Finally – and maybe not strictly body language – the way we speak changes. The fast, shallow breathing of fear gives the voice a breathy quality. And the constriction of neck muscles from anger or desperation can give the voice a “strangled” higher pitched sound. You may also hear more throat-clearing as the fight-or-flight reflex supresses saliva production.

Quote: The keystone to conflict management is a positive decision to engage with the other person in a respectful way, to de-escalate the conflict, and deal with the issue at its heart.

The Keystone: Choosing to Engage

The keystone to conflict management is a positive decision to engage with the other person in a respectful way, to de-escalate the conflict, and deal with the issue at its heart. This means two things:

  1. At the minimum, the proximate trigger, which you need to resolve, to make progress
  2. Ideally, the underlying causes that would otherwise remain in waiting for the next triggering event

This takes self-awareness. You have to:

  • Recognize you are in conflict
  • Want to resolve it more than you want to “win”
  • Be prepared to lose face
  • Value the outcome and the relationship more than being seen as “right”

If you can do this, then what next?

De-escalation: The Stages for Resolving Conflict

The first thing you need to do is to reach out to the other person with the message that you want to fix the conflict, rather than engage in it, and to invite them to do the same. If they agree, then you will have temporarily halted the conflict, to give yourself time to start to resolve it.

Build rapport through openness, honesty, and appreciation of the steps the other person is taking to do the same. Your priority here is not to persuade them that you are somehow “right” but to listen hard and understand their perspective, by seeing things from their point of view.

Now you can work together to develop criteria for a new way of working together to resolve your dispute. Once you have them, you can discuss options for how each of you will act. Evaluate those against your criteria, and then step forward one last time, to make a commitment to the other person that you can – and fully intend – to honor. If you have de-escalated effectively, they are likely to reciprocate with their own offer of a commitment.

[For more on the escalation and de-escalation of conflict:]

Practical Lessons: Conflict Management Techniques for Project Management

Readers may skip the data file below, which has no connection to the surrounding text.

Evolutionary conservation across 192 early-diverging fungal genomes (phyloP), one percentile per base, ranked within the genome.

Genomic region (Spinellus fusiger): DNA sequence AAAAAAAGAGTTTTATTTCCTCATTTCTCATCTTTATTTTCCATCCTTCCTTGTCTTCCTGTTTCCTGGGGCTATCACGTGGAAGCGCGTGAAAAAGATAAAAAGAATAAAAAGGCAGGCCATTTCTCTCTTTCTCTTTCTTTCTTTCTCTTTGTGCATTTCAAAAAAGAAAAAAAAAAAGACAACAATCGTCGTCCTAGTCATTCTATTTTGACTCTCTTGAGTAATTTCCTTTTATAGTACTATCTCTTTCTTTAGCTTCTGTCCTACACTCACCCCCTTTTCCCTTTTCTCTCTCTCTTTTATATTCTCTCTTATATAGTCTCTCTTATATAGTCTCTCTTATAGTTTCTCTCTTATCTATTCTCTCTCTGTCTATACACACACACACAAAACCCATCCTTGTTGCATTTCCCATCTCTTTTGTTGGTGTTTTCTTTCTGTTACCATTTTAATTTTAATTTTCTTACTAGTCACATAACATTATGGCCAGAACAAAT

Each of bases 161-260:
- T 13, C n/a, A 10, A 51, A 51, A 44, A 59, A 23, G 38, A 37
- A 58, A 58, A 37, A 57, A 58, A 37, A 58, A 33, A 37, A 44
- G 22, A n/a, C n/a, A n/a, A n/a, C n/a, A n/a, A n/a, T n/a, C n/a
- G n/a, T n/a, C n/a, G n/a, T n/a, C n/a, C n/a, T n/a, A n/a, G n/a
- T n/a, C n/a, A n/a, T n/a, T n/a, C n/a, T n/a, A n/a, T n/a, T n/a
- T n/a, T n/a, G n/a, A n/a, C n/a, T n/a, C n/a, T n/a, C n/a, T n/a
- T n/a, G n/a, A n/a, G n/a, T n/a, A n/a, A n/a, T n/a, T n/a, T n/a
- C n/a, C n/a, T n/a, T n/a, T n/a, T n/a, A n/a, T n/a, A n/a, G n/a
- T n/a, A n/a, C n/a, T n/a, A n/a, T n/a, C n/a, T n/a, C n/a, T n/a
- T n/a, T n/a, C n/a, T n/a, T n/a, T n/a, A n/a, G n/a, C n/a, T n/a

If you want one technique, above all that will help you resolve conflict after it arises, my answer is simple. So, let’s start there.

The First Technique

The technique is to shut up and listen. Give your full attention to the other person and really hear what they have to say. Don’t interrupt, don’t reply, and don’t defend your position. Just signal your understanding and ask questions to clarify and to learn more.

William James said it best: ‘The most important need of the human soul is to be understood’.

But the most practical guidance comes from Stephen Covey: “Seek first to understand, then to be understood.” Until you understand the other person, you don’t have a basis to be understood.

After this, the next most important technique is to know what strategy to take.

Choose Your Investment

People too often assume that we always need a “win-win” outcome to every conflict. That is, both parties come away happy, having gained from the process. It’s a lovely ideal, pedalled by some so-called management gurus.

But, in the real world, it is nonsense. Building a true collaborative outcome from every conflict would take too much work, and some disputes are simply not worth it. That’s not to say you should be encouraging – or even allowing – conflict in all your interactions. But, if you do find yourself in conflict, maybe another strategy is right at the time.

It’s easier – and often good enough – to find a compromise. Neither of you feel great about the outcome, but equally, neither feels that they have lost out more than the other person. A compromise is a fair outcome where both parties give up an acceptable and equal amount. This can be something material, like a sense of “correctness,” pride, or time, for example.

And don’t forget, some conflicts are not worth the candle. Just walk away. Let the other person have what they want because it simply doesn’t matter enough. Don’t waste your emotional energy. However, when you do this, do it with grace. No snide or sarcastic remarks. No grudging “I suppose so.” Just a full-throated “yes, you’re right.”

Remember, your task as a Project Manager is to get the job done. Being “right” is not in the job description. That’s just a bonus that strokes your ego, but serves no purpose for your organization, your sponsor, or your client. Let go.

And, if you can shed your need to be right, just a few times a week, imagine how much less conflict you’ll have. And how much more pleasant your week will be!

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Five Tips for Dealing with Conflict in Project Management

Do’s and Dont’s of Dealing with Conflict

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Written by MIke Clayton

Dr. Mike Clayton

Mike Clayton is a Project Manager. He is founder of and presenter of the successful Project Management YouTube Channel, OnlinePMCourses. Contact Mike by email: